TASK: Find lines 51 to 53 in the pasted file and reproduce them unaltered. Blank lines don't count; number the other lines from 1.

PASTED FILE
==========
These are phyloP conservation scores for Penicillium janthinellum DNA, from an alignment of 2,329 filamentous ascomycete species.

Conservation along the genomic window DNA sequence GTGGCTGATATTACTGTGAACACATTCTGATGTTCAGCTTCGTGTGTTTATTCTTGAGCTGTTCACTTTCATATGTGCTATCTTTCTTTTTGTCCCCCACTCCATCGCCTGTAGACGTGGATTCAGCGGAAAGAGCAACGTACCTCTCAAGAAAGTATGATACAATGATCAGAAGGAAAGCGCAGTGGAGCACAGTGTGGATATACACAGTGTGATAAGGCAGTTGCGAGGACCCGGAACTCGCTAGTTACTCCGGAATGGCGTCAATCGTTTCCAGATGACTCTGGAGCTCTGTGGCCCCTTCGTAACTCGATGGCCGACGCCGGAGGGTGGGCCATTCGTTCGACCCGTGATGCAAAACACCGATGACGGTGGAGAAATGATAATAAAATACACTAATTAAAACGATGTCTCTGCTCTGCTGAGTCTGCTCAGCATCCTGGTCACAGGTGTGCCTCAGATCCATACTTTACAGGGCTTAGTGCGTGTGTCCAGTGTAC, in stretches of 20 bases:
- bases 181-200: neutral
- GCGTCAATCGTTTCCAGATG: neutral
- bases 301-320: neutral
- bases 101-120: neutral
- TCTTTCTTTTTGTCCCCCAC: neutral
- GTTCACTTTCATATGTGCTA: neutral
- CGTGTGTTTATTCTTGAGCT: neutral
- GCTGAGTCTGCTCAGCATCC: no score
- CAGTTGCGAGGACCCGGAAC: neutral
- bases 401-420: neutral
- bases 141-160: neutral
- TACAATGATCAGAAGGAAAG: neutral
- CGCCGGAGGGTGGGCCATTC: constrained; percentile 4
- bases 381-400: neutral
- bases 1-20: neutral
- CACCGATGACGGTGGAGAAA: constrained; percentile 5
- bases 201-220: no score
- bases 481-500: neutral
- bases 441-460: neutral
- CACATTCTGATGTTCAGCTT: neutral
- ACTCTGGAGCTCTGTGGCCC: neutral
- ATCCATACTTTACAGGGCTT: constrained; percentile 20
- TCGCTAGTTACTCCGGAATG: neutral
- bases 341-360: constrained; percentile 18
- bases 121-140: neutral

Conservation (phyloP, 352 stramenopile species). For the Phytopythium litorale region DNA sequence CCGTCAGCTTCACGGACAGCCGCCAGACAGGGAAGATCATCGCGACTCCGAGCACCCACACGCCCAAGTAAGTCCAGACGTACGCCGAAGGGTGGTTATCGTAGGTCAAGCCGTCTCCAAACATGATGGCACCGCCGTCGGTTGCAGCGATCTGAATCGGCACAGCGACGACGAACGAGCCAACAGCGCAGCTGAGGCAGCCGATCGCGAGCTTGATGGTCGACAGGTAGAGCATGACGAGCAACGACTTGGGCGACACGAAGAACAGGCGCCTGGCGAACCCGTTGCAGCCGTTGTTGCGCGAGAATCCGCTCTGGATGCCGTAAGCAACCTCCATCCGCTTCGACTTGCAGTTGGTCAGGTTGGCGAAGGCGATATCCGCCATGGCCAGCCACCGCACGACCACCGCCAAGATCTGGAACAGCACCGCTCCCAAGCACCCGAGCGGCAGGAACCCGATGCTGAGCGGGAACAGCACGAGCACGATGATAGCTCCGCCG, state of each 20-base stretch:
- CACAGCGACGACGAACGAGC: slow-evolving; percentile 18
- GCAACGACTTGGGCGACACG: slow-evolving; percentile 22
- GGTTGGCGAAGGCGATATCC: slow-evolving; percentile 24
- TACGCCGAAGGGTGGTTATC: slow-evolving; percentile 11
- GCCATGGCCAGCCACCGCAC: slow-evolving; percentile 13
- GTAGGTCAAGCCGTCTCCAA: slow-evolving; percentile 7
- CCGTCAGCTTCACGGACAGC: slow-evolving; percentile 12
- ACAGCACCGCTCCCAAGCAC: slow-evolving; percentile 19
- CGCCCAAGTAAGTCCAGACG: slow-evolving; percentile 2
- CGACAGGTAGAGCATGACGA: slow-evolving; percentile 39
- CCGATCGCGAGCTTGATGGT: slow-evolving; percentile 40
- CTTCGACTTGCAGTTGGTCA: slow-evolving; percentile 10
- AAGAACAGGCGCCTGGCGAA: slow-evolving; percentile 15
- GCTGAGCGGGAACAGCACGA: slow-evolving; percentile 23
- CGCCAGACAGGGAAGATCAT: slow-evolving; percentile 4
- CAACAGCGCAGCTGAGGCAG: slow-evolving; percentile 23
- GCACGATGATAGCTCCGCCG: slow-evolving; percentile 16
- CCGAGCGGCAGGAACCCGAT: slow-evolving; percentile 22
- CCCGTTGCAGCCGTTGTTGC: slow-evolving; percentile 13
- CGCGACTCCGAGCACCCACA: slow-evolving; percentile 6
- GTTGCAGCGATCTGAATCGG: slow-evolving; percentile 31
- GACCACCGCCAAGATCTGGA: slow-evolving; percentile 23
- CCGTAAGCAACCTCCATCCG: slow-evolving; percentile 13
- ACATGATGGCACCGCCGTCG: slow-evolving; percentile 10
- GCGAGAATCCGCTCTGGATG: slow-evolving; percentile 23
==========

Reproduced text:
- CCGTAAGCAACCTCCATCCG: slow-evolving; percentile 13
- ACATGATGGCACCGCCGTCG: slow-evolving; percentile 10
- GCGAGAATCCGCTCTGGATG: slow-evolving; percentile 23